The January 2014 Colorado Basin Outlook report is hot off the presses from the NRCS

Click here to read the report. Here’s an excerpt:

Summary

Compared to the last couple of years, the 2014 water year is off to a great start. The state saw above normal snow accumulation during October and November and into early December. The beneficial moisture dried up a bit in the latter part of December, especially in the south and southwest portion of the state, but the early season snow was enough to keep snowpack totals near to above normal across the state as of January 1. Statewide reservoir storage has also improved since the last water year, thanks mostly to the extreme precipitation events some areas of the state saw in September. It is still early in the season and anything can happen, but if weather patterns persist, this could be a good year for water supply and recreation in Colorado.

Snowpack

All major basins in Colorado are reporting snowpack totals to be at near to above normal levels as of January 1. The state benefited from multiple early season snow storms in October and November. Early December also boasted decent additions to the snowpack totals, while the last few weeks in December saw modified weather patterns. The northern basins continued to receive snow, but at more normal accumulation rates while in contrast, conditions in the southern part of the state were very dry. Statewide the snowpack is at 103 percent of median; January 1 snowpack readings in 2012 and 2013 were just 71 and 70 percent of median, respectively. There is currently not much variability in snowpack totals between the major basins in Colorado. This will likely change if we continue to see drier conditions in the south while the northern basins continue to accumulate snow. The highest snowpack readings in the state are in the combined Yampa, White and North Platte basins at 111 percent of median. The lowest reading statewide was 99 percent of median for both the South Platte and the Upper Rio Grande basins.

Precipitation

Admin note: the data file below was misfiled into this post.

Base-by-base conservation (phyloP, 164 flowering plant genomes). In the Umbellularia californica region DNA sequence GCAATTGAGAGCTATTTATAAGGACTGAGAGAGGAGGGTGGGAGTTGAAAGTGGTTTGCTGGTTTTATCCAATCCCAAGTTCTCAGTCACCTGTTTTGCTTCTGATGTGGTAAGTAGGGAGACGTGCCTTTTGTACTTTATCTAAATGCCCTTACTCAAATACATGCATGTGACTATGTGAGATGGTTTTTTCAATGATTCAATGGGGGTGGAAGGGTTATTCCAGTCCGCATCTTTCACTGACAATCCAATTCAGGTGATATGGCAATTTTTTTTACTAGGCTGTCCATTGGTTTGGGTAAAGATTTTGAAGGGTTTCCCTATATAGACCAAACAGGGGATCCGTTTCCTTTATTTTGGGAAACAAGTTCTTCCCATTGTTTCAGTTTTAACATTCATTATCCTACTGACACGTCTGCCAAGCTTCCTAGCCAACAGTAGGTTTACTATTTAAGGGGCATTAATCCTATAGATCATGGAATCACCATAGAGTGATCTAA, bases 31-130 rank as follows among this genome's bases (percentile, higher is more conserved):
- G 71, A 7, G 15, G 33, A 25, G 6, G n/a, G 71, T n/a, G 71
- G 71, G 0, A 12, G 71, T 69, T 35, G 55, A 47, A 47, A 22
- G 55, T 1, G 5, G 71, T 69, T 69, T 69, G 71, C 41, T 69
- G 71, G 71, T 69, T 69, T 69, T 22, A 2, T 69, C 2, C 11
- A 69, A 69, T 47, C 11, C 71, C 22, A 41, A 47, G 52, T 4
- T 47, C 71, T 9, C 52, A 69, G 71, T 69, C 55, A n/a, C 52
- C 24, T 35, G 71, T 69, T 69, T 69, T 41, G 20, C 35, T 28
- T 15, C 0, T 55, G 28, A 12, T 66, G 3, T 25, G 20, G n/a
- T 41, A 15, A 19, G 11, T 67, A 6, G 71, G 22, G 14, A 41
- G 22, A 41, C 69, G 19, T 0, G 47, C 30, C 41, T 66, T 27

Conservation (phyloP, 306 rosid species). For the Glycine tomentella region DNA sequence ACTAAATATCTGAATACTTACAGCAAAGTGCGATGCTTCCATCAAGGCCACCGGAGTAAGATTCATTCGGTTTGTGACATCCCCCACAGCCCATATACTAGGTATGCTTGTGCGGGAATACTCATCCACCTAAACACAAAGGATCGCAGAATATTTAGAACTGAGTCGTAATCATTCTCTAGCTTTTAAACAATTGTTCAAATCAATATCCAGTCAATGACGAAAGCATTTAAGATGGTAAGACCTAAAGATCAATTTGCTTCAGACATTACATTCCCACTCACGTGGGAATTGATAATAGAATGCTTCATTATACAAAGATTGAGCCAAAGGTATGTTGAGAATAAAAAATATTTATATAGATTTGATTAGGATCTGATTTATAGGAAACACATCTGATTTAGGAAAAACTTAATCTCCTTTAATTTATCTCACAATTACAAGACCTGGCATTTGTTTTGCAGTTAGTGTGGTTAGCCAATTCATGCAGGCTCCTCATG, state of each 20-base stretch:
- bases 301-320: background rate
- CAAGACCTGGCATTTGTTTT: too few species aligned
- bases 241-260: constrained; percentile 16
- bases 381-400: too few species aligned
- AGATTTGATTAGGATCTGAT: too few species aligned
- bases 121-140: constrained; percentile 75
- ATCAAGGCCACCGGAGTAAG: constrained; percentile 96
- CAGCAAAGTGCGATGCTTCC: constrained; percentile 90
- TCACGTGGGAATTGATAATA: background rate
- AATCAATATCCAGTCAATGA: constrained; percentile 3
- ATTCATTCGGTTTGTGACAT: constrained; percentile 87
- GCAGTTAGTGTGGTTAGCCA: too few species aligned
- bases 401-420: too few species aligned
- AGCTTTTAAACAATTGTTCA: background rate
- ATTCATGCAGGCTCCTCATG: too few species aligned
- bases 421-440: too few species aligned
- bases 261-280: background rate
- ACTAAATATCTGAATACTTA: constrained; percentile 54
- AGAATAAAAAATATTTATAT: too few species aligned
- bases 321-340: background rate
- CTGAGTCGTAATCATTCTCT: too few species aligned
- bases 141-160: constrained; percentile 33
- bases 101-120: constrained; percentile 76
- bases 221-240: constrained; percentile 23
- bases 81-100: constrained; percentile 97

Precipitation received in the mountains during the first few months of this water year has really demonstrated how weather patterns affect the regions of our state differently. During October, precipitation was well above normal for the northern basins (Gunnison, Colorado, South Platte & Yampa, White, & North Platte), while the southern basins (Arkansas, Upper Rio Grande, and San Miguel, Dolores, Animas, & San Juan) all recorded below normal totals. The reverse was true for November, with the southern basins seeing well above normal totals and the northern basins coming in below normal. In December all basins received below normal precipitation amounts with the southern basins seeing totals much lower than the northern basins. Statewide monthly precipitation totals measured at SNOTEL sites were 112 percent of average for October, 98 percent of average for November, and 80 percent of average in December. Between basins, percentages for the month of December ranged from 54 percent of average in the Arkansas basin to 93 percent of average for the Yampa, White & North Platte basins. Year to date precipitation is holding at 96 percent of average statewide, as a result of the wet conditions observed during October and November. So far this water year the Arkansas basin has received the lowest amount of precipitation, as a percent of average; the basin is reporting 87 percent of average for the year as of January 1. The Yampa, White and North Platte basins came in with the highest totals, as a percent of average, on January 1, at 107 percent of average. All in all this is a much better start than last year. Statewide year to date totals are 141 percent of last year’s totals at this same time.

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